News | Environment
24 Jan 2018 9:10
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  •   Home > News > Environment

    1080 drops help rock wren prosper: DOC

    The Department of Conservation says 1080 drops targeting predators have led to an increase in a critically endangered alpine bird's numbers on the West Coast.


    A critically endangered New Zealand alpine bird's numbers are back on the rise thanks to large scale poisoning of its rat and stoat predators, the Department of Conservation says.

    The reclusive rock wren/tuke has recently been spotted in greater numbers at all monitoring sites in Kahurangi National Park on the West Coast.

    Its success was a tick of approval for the department's Battle for our Birds aerial 1080 poisoning drop aimed at predators, scientist Dr Graeme Elliott says.

    The department this year ran 23 operations with 1080 across 440,000 hectares.

    "At one site in the Grange Range, we've seen adult birds increase by more than 300 per cent in the last three years," Dr Elliott said.

    "In the area with no predator control, rock wren numbers declined by 90 per cent, until last year when we used aerial 1080 to avoid losing that population."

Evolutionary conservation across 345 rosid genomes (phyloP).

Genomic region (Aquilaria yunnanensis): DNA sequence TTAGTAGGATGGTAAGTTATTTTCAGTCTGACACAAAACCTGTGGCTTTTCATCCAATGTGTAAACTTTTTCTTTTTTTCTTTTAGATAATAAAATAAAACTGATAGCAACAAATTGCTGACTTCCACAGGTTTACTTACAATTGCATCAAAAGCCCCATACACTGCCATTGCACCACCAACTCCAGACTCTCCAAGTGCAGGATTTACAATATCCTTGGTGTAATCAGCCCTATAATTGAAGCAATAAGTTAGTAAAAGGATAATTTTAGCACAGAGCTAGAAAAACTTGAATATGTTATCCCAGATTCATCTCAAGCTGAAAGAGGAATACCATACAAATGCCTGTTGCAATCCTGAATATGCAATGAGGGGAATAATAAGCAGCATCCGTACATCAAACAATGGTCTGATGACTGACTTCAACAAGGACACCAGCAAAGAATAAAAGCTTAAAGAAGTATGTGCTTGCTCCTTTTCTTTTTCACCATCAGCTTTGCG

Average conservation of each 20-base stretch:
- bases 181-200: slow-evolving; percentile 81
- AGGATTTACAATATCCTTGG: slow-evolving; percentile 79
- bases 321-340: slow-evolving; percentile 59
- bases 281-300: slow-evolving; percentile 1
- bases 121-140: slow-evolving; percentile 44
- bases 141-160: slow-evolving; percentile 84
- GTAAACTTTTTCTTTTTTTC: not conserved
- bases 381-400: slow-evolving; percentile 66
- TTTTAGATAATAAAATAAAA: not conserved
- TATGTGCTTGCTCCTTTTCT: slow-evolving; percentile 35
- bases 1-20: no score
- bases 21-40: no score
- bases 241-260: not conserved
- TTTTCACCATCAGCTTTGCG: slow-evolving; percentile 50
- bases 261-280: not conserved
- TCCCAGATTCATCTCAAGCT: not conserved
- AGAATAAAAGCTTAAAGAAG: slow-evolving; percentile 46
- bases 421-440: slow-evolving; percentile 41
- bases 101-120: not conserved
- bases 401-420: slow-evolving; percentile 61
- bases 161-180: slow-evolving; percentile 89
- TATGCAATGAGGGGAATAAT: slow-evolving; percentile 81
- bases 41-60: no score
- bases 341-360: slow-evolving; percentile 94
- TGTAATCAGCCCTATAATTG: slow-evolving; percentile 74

DOC's Battle for our Birds programme aims to suppress predators, such as rats, stoats and possums to protect the country's most at-risk native birds, bats, lizards, frogs, snails and plants.

    In Kahurangi when monitoring began in 2014, 58 per cent of rock wren nests produced young after aerial 1080 was dropped and 45 per cent the following breeding season.

    In areas without predator control, just 13 per cent of nests were successful.

    Like the rock wren, other species, including kiwi, kea, mohua/yellowhead, bats and native frogs, have also benefited from predator control programmes.

    Running until next July, the 2017/18 control programme will cover about 750,000 hectares.


    NZN




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